Greetings fellow foxies,
have you ever wondered why grevilleas and hakeas have strange-shaped flowers, often with large curved styles, which stick out from the rest of the flower? If so, read on.
Styles end with large terminal stigmas (female pollination part), which stick out from from four curved tepals (combined petals/sepals) tthat have anthers at the end.
How can insect or bird pollinators contact the widely separated anthers and stigma to fertilise the flowers?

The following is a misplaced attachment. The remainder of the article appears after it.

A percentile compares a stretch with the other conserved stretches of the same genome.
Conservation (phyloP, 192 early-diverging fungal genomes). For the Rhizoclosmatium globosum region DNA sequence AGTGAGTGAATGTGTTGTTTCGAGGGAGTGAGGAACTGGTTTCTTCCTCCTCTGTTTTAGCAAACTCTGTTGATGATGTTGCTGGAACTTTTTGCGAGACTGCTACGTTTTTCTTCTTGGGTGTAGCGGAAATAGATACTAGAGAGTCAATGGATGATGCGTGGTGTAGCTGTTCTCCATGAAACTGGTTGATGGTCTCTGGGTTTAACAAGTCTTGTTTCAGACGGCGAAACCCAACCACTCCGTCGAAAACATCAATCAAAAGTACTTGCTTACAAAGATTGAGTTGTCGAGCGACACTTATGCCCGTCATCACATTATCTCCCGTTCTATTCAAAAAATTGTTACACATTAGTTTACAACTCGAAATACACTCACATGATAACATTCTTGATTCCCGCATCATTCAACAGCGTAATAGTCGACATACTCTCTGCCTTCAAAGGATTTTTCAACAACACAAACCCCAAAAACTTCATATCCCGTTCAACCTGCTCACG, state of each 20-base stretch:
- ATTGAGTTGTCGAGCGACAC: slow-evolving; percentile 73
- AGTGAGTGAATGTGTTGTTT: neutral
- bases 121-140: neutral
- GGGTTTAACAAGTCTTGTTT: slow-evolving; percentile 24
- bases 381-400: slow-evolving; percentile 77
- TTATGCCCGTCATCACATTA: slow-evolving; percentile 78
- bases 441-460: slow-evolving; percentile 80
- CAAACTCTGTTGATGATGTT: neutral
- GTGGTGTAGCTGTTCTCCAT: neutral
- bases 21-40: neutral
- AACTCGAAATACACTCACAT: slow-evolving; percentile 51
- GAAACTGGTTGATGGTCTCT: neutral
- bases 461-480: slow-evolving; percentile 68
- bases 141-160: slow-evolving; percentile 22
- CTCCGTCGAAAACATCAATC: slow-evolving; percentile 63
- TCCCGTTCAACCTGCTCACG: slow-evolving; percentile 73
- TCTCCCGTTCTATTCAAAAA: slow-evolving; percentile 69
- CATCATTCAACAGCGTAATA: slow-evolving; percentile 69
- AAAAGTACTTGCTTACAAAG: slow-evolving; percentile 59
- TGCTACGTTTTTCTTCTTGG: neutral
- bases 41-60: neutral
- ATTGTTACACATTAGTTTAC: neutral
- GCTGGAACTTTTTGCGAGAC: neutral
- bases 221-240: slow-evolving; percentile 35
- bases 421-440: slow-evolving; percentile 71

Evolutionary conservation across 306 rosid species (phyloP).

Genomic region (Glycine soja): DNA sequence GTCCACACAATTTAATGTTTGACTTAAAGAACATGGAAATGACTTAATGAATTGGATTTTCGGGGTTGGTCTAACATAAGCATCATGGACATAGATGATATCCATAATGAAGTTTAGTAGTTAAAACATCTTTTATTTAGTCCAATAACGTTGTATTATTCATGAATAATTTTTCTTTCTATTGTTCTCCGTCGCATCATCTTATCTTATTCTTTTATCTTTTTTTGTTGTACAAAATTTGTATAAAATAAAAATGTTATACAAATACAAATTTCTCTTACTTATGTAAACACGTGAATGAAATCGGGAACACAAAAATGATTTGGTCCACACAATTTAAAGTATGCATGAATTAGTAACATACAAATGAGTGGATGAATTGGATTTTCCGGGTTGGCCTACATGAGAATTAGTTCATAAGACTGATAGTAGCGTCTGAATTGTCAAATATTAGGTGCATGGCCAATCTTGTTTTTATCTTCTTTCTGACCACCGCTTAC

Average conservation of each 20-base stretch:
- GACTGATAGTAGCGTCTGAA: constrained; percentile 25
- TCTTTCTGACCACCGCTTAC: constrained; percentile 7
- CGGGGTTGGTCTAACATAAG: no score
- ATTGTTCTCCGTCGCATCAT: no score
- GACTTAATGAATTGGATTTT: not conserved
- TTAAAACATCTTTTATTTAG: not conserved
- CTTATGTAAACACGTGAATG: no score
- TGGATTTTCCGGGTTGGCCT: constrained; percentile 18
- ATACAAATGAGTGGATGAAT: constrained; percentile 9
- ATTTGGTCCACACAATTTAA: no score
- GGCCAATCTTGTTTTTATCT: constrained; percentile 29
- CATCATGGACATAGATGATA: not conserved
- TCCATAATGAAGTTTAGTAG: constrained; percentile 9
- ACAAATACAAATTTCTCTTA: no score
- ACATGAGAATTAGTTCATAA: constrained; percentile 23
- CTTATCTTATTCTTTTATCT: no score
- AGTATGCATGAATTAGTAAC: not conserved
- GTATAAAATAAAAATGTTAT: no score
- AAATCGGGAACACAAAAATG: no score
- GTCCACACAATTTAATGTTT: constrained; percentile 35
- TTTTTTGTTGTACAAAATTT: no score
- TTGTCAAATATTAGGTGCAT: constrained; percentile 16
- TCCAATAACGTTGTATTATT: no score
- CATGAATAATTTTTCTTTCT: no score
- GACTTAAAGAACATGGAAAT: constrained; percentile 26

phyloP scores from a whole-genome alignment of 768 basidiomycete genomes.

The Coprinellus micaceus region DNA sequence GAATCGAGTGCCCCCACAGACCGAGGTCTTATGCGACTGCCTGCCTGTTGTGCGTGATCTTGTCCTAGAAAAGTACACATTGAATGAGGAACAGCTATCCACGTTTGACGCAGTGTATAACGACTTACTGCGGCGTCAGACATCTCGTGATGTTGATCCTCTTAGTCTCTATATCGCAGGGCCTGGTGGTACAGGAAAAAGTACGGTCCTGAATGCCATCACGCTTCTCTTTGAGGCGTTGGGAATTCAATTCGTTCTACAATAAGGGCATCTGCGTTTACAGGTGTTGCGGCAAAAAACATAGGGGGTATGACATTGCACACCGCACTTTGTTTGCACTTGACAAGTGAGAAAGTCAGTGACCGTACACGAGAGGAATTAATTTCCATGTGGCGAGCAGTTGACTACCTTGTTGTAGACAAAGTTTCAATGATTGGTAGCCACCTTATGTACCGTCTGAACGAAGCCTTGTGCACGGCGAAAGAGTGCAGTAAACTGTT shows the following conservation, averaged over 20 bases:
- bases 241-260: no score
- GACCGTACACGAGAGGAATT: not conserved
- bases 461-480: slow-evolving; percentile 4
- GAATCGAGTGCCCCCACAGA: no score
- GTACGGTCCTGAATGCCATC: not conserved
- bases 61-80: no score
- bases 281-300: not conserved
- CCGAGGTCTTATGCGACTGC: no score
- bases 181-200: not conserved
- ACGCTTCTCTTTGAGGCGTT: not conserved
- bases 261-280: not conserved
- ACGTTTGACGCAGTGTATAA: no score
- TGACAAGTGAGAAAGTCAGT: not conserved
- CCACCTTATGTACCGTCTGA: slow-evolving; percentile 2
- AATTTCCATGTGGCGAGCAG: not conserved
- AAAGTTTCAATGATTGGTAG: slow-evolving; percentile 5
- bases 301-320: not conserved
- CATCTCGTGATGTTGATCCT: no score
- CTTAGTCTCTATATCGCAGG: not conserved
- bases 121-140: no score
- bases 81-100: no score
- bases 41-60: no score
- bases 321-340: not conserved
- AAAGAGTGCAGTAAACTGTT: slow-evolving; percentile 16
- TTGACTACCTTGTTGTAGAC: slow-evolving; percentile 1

The answer is a sneaky trick called secondary pollen presentation :- pollen from the anthers is transferred to the stigma, which then functions as the pollen presenting organ for pollination.
Images show flowers progressively opening. Here is a sequence
I spent an hour watching insects watching a flowering Hakea lissocarpha, which has profuse groups of flowers with short straight styles and a strong almost cloying aroma. The flowers were alive with insects, which barged their way through the flowers in search of nectar. I saw 2 butterfly, three fly, two wasp, and two bee species, and a honeyeater.